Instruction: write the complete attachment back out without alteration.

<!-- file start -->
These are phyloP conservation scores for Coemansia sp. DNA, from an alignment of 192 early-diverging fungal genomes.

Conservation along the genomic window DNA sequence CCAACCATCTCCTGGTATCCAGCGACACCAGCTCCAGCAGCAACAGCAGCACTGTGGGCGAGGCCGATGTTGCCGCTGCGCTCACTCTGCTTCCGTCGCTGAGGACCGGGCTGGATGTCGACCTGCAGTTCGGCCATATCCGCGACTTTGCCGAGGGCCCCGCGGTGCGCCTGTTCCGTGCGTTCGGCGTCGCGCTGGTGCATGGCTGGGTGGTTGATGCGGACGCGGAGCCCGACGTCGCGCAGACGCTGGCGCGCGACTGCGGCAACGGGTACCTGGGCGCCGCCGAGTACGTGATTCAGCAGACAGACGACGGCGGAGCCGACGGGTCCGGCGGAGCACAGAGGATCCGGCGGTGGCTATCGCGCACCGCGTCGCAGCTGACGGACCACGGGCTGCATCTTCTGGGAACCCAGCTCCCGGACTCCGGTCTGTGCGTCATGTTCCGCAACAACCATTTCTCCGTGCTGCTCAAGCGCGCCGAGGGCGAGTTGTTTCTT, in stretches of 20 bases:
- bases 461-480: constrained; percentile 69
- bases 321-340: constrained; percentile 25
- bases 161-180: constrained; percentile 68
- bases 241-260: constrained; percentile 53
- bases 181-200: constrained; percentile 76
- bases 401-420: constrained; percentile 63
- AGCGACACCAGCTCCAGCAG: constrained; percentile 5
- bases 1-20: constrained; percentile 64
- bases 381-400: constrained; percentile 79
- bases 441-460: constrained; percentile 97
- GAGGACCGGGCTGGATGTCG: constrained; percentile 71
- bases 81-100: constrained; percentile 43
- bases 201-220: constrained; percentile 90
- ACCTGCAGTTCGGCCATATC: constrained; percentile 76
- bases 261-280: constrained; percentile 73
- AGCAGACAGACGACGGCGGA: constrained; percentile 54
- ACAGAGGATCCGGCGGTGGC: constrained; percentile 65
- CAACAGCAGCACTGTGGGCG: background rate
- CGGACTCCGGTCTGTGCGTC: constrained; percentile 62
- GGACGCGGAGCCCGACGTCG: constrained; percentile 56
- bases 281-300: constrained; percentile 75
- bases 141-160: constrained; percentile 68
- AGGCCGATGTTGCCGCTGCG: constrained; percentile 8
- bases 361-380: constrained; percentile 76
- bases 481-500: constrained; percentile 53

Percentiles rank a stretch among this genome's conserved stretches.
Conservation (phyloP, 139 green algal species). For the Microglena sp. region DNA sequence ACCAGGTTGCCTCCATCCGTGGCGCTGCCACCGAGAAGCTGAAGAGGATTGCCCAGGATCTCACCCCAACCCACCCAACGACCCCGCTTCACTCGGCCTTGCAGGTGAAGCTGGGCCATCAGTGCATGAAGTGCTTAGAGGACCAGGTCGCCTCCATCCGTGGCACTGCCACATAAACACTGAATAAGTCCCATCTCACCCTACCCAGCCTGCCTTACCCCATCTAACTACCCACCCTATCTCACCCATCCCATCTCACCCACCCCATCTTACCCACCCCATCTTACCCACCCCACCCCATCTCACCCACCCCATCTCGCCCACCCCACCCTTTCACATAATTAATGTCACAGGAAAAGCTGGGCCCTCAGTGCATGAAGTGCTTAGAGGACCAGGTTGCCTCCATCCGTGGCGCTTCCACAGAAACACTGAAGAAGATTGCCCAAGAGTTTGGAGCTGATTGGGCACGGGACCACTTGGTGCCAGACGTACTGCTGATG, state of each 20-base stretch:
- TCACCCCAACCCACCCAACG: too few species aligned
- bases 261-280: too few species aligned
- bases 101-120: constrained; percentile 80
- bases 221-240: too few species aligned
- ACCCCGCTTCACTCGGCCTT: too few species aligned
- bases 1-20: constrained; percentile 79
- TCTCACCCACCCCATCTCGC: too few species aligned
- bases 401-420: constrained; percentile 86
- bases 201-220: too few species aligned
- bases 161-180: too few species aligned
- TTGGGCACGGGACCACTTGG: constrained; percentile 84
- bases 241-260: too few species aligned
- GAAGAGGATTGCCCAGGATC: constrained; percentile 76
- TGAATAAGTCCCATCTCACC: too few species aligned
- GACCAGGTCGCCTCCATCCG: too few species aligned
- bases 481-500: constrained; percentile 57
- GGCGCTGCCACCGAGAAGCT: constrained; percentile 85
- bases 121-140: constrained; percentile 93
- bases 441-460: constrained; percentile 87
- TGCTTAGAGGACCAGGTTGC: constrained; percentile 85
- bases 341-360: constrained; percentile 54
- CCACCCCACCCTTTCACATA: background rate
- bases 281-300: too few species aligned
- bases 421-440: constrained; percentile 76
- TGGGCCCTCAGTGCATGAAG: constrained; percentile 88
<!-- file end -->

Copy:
These are phyloP conservation scores for Coemansia sp. DNA, from an alignment of 192 early-diverging fungal genomes.

Conservation along the genomic window DNA sequence CCAACCATCTCCTGGTATCCAGCGACACCAGCTCCAGCAGCAACAGCAGCACTGTGGGCGAGGCCGATGTTGCCGCTGCGCTCACTCTGCTTCCGTCGCTGAGGACCGGGCTGGATGTCGACCTGCAGTTCGGCCATATCCGCGACTTTGCCGAGGGCCCCGCGGTGCGCCTGTTCCGTGCGTTCGGCGTCGCGCTGGTGCATGGCTGGGTGGTTGATGCGGACGCGGAGCCCGACGTCGCGCAGACGCTGGCGCGCGACTGCGGCAACGGGTACCTGGGCGCCGCCGAGTACGTGATTCAGCAGACAGACGACGGCGGAGCCGACGGGTCCGGCGGAGCACAGAGGATCCGGCGGTGGCTATCGCGCACCGCGTCGCAGCTGACGGACCACGGGCTGCATCTTCTGGGAACCCAGCTCCCGGACTCCGGTCTGTGCGTCATGTTCCGCAACAACCATTTCTCCGTGCTGCTCAAGCGCGCCGAGGGCGAGTTGTTTCTT, in stretches of 20 bases:
- bases 461-480: constrained; percentile 69
- bases 321-340: constrained; percentile 25
- bases 161-180: constrained; percentile 68
- bases 241-260: constrained; percentile 53
- bases 181-200: constrained; percentile 76
- bases 401-420: constrained; percentile 63
- AGCGACACCAGCTCCAGCAG: constrained; percentile 5
- bases 1-20: constrained; percentile 64
- bases 381-400: constrained; percentile 79
- bases 441-460: constrained; percentile 97
- GAGGACCGGGCTGGATGTCG: constrained; percentile 71
- bases 81-100: constrained; percentile 43
- bases 201-220: constrained; percentile 90
- ACCTGCAGTTCGGCCATATC: constrained; percentile 76
- bases 261-280: constrained; percentile 73
- AGCAGACAGACGACGGCGGA: constrained; percentile 54
- ACAGAGGATCCGGCGGTGGC: constrained; percentile 65
- CAACAGCAGCACTGTGGGCG: background rate
- CGGACTCCGGTCTGTGCGTC: constrained; percentile 62
- GGACGCGGAGCCCGACGTCG: constrained; percentile 56
- bases 281-300: constrained; percentile 75
- bases 141-160: constrained; percentile 68
- AGGCCGATGTTGCCGCTGCG: constrained; percentile 8
- bases 361-380: constrained; percentile 76
- bases 481-500: constrained; percentile 53

Percentiles rank a stretch among this genome's conserved stretches.
Conservation (phyloP, 139 green algal species). For the Microglena sp. region DNA sequence ACCAGGTTGCCTCCATCCGTGGCGCTGCCACCGAGAAGCTGAAGAGGATTGCCCAGGATCTCACCCCAACCCACCCAACGACCCCGCTTCACTCGGCCTTGCAGGTGAAGCTGGGCCATCAGTGCATGAAGTGCTTAGAGGACCAGGTCGCCTCCATCCGTGGCACTGCCACATAAACACTGAATAAGTCCCATCTCACCCTACCCAGCCTGCCTTACCCCATCTAACTACCCACCCTATCTCACCCATCCCATCTCACCCACCCCATCTTACCCACCCCATCTTACCCACCCCACCCCATCTCACCCACCCCATCTCGCCCACCCCACCCTTTCACATAATTAATGTCACAGGAAAAGCTGGGCCCTCAGTGCATGAAGTGCTTAGAGGACCAGGTTGCCTCCATCCGTGGCGCTTCCACAGAAACACTGAAGAAGATTGCCCAAGAGTTTGGAGCTGATTGGGCACGGGACCACTTGGTGCCAGACGTACTGCTGATG, state of each 20-base stretch:
- TCACCCCAACCCACCCAACG: too few species aligned
- bases 261-280: too few species aligned
- bases 101-120: constrained; percentile 80
- bases 221-240: too few species aligned
- ACCCCGCTTCACTCGGCCTT: too few species aligned
- bases 1-20: constrained; percentile 79
- TCTCACCCACCCCATCTCGC: too few species aligned
- bases 401-420: constrained; percentile 86
- bases 201-220: too few species aligned
- bases 161-180: too few species aligned
- TTGGGCACGGGACCACTTGG: constrained; percentile 84
- bases 241-260: too few species aligned
- GAAGAGGATTGCCCAGGATC: constrained; percentile 76
- TGAATAAGTCCCATCTCACC: too few species aligned
- GACCAGGTCGCCTCCATCCG: too few species aligned
- bases 481-500: constrained; percentile 57
- GGCGCTGCCACCGAGAAGCT: constrained; percentile 85
- bases 121-140: constrained; percentile 93
- bases 441-460: constrained; percentile 87
- TGCTTAGAGGACCAGGTTGC: constrained; percentile 85
- bases 341-360: constrained; percentile 54
- CCACCCCACCCTTTCACATA: background rate
- bases 281-300: too few species aligned
- bases 421-440: constrained; percentile 76
- TGGGCCCTCAGTGCATGAAG: constrained; percentile 88